Inbox: How will O's top prospects fare in 2020?

Beat reporter Joe Trezza answers fans' questions

January 20th, 2020

BALTIMORE -- Happy new year, and welcome to the first Orioles Inbox of 2020. Thank you for all the questions and for following along during my first full season on the beat. Without your engagement, these wouldn’t be possible. So know that you are appreciated, and let’s do it bigger and better in the new year.

Indeed. The Orioles have yet to officially announce their list of non-roster invitees to big league camp, but No. 1 club prospect will headline that group, according to multiple sources. He isn’t there to make the team -- more so for a taste of what Major League camp is all about. I imagine he’ll see some minor game action during the first week or so to help generate some buzz around Ed Smith Stadium.

The club’s No. 4 prospect, , is bound to see time in the Majors if healthy in 2020. He probably won’t be thrust into a starting role right away; it’s more likely that he’ll be eased into a rotation with , and others for at-bats at first base or designated hitter.

How will Mountcastle fare? Hard to say. But this is why the fine people at Fangraphs do projections. The recently released ZiPS numbers peg him as a below-average offensive player as a rookie, projecting a .261/.291/.434 line with 20 homers and 70 RBIs. That translates to a 93 OPS+, mostly weighed down by a problematic 121/20 strikeout-to-walk ratio.

Personally, I expect Mountcastle to exceed those projections at least somewhat.

has a chance to win a rotation spot out of Spring Training, and will probably be in Baltimore by year’s end. The real answer to this is probably , who still qualifies as a prospect and might be the Opening Day closer. and have obvious opportunity as Rule 5 Draft picks.

I’d also keep an eye on reliever Isaac Mattson, the most advanced of the four pitchers acquired from the Angels for Dylan Bundy. Mattson reached Triple-A last season and puts up huge strikeout numbers. He could impact the Orioles’ bullpen early in 2020.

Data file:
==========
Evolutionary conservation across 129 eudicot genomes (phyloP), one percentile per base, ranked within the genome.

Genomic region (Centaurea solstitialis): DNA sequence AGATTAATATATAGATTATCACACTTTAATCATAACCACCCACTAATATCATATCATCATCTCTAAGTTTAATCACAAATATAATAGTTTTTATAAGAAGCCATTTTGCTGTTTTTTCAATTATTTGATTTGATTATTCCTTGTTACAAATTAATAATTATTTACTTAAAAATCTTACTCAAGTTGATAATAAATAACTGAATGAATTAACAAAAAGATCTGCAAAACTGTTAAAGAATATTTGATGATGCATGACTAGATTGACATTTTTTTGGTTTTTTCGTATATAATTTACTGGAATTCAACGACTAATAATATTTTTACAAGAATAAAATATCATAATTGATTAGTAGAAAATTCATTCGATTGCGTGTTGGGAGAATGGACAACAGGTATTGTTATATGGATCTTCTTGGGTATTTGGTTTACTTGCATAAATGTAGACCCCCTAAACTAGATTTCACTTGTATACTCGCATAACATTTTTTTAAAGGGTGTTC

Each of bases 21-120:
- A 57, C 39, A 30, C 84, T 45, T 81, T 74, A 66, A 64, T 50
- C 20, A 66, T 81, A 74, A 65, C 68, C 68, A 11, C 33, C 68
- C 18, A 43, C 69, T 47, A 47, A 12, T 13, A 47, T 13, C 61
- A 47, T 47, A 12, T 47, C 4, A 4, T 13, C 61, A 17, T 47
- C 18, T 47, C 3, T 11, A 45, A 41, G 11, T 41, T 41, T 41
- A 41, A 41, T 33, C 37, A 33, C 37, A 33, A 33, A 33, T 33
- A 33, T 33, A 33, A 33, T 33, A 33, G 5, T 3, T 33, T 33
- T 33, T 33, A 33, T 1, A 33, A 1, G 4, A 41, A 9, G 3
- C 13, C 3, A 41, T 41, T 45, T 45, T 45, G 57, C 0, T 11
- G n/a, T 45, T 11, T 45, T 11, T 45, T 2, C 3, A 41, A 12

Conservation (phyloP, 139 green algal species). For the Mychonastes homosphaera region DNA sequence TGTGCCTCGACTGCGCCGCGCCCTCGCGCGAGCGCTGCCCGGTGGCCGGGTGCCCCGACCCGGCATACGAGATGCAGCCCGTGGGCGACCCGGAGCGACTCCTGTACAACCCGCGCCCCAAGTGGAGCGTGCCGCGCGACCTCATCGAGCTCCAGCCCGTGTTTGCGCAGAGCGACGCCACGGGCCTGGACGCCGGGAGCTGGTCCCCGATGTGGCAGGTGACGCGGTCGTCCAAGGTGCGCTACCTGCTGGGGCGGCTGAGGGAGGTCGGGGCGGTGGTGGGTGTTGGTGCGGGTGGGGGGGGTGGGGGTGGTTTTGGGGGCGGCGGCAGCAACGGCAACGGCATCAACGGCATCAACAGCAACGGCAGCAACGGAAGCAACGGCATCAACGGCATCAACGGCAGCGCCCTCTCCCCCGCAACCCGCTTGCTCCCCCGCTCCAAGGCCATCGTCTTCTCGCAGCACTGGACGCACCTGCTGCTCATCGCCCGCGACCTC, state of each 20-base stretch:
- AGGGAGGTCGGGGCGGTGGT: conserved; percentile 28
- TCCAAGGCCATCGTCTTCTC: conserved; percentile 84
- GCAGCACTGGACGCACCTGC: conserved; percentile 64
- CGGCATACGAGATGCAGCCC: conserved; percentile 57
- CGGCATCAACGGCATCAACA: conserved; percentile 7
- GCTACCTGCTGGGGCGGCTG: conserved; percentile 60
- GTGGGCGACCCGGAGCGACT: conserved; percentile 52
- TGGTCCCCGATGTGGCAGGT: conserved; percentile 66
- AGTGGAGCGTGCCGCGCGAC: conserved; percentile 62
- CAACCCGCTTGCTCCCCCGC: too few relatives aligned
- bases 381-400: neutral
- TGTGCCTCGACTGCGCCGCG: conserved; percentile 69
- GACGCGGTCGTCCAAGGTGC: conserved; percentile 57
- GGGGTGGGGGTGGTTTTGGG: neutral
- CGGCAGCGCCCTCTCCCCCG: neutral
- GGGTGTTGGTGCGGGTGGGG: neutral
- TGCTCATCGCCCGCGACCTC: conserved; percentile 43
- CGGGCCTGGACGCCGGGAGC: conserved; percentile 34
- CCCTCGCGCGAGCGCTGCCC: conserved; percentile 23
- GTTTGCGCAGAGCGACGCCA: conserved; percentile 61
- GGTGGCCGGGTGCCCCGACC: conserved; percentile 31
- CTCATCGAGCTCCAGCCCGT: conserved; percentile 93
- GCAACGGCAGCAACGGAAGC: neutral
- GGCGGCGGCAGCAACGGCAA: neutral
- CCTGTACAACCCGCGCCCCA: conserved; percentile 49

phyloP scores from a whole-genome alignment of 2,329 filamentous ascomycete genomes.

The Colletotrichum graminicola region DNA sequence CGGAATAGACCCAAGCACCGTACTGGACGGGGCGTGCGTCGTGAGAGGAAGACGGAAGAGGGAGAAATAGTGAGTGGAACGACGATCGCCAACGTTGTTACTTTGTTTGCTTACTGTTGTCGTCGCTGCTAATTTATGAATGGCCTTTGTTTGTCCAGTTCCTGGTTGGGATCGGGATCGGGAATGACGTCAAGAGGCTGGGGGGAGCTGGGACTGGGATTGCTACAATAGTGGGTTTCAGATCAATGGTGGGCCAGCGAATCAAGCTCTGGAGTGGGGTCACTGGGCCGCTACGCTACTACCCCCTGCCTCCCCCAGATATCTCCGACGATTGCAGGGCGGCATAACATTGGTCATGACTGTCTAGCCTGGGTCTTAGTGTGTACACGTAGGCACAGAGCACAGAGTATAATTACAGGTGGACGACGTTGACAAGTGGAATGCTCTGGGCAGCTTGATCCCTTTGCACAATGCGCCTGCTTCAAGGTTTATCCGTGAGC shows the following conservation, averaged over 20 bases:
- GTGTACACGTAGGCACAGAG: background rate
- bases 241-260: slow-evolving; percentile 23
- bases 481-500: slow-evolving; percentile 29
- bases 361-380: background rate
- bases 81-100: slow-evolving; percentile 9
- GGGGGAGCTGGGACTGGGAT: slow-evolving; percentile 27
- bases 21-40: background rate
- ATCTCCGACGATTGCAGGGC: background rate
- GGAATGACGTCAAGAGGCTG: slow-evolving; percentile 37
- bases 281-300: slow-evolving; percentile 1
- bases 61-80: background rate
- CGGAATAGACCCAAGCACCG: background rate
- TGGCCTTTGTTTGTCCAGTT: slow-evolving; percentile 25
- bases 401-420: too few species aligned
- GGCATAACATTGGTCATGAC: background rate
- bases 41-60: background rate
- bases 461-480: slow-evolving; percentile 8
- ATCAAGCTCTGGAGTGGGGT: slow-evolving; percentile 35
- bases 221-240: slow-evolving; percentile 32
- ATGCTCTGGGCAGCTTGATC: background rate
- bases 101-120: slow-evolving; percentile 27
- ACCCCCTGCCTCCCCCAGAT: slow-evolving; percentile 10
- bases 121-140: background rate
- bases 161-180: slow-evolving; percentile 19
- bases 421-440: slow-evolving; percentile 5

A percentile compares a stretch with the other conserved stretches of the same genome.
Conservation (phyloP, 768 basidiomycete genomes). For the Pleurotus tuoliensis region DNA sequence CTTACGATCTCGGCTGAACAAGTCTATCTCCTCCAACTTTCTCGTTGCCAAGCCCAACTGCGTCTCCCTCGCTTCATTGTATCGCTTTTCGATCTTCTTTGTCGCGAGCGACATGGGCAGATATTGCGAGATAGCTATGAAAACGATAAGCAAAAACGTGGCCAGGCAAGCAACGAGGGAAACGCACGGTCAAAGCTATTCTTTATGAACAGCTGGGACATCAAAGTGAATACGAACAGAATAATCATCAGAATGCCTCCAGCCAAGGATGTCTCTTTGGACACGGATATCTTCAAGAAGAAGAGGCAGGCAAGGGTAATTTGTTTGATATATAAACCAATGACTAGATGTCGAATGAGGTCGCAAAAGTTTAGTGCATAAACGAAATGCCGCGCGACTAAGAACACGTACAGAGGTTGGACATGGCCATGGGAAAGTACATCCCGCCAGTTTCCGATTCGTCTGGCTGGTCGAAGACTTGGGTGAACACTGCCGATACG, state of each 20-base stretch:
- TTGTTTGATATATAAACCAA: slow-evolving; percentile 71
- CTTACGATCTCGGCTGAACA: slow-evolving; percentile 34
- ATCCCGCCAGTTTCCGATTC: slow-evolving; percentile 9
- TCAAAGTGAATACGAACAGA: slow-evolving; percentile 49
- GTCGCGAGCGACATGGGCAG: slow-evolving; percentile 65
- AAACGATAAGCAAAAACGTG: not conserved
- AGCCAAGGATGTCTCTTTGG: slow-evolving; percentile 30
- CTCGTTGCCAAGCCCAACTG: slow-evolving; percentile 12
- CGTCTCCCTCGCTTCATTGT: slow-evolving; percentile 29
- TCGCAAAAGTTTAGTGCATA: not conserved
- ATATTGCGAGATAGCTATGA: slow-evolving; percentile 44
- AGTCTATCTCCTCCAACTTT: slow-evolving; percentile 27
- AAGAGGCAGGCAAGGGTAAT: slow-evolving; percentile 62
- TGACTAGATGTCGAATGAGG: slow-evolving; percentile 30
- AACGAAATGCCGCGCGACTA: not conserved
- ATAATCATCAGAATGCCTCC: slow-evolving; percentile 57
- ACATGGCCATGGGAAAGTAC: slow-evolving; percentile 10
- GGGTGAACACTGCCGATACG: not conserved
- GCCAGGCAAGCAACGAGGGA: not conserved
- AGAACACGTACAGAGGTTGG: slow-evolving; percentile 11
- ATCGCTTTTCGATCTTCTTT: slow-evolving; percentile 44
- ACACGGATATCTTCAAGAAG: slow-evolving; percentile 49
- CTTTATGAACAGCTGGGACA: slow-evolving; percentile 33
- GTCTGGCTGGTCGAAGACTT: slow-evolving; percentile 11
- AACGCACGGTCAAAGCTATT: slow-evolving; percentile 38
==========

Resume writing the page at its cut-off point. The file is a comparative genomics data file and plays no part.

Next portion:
is still on the 40-man roster, so he’ll be in Major League camp after an offseason spent with a private hitting instructor at the Orioles’ behest. He’s going to have to prove his nightmare 2019 season was a fluke in order to avoid being ticketed for Triple-A Norfolk, and probably outplay the likes of , and others to do so. ’s ankle injury does open up some space in the competition for the club’s fourth outfielder job.

is going to begin the year at Norfolk, and the Orioles want to see him do two things: Stay healthy and hit. He did both only in spurts at Double-A Bowie last season, when he batted .262/.335/.472 and was limited to 76 games due to leg injuries. He is also coming off an unremarkable stint in winter ball.

Overall, it’s been 1 1/2 lukewarm seasons from Díaz since he came over as the headliner in the Manny Machado trade. But he’s still just 23 years old, with five tools that project as at least average at the Major League level. I think the Orioles will give him a full year in Triple-A to develop further.

Anything is possible, but I don’t see it. The Orioles had a chance to protect from the Rule 5 Draft in November and left him exposed. He’s made just six starts in Double-A, and is a year removed from struggling mightily at Class A Advanced Frederick. The list of pitching prospects in the system that have passed him is long: Akin, Kremer, , , . At this point, it looks like they’d all get a shot before Sedlock does.

Best case for Sedlock in 2020? Probably building on the nice stretch he ended 2019 with at Bowie, and reaching Triple-A maybe by midsummer.

It’s a good question, and this is a good forum to address it. While both general manager Mike Elias and assistant GM Sig Mejdal held leadership positions in the Astros’ front office at the time, neither was named in Commissioner Rob Manfred’s report detailing Houston’s sign-stealing scheme. No current Orioles employees were mentioned in the report, ostensibly clearing any members of their organization of any involvement. Four current O’s executives worked for Houston at the time: Elias, Mejdal, director of pitching Chris Holt and director of baseball development Eve Rosenbaum.

The Orioles cooperated with MLB’s investigation, which led to the suspension (and subsequent dismissal by the Astros) of Jeff Luhnow and AJ Hinch. Managers Alex Cora and Carlos Beltran, both named in the report, also were relieved of their posts in Boston and New York, respectively. Both Elias and Mejdal declined comment on the issue earlier in the week, and the Orioles, at the direction of the Commissioner’s Office, have not issued any public statements regarding it.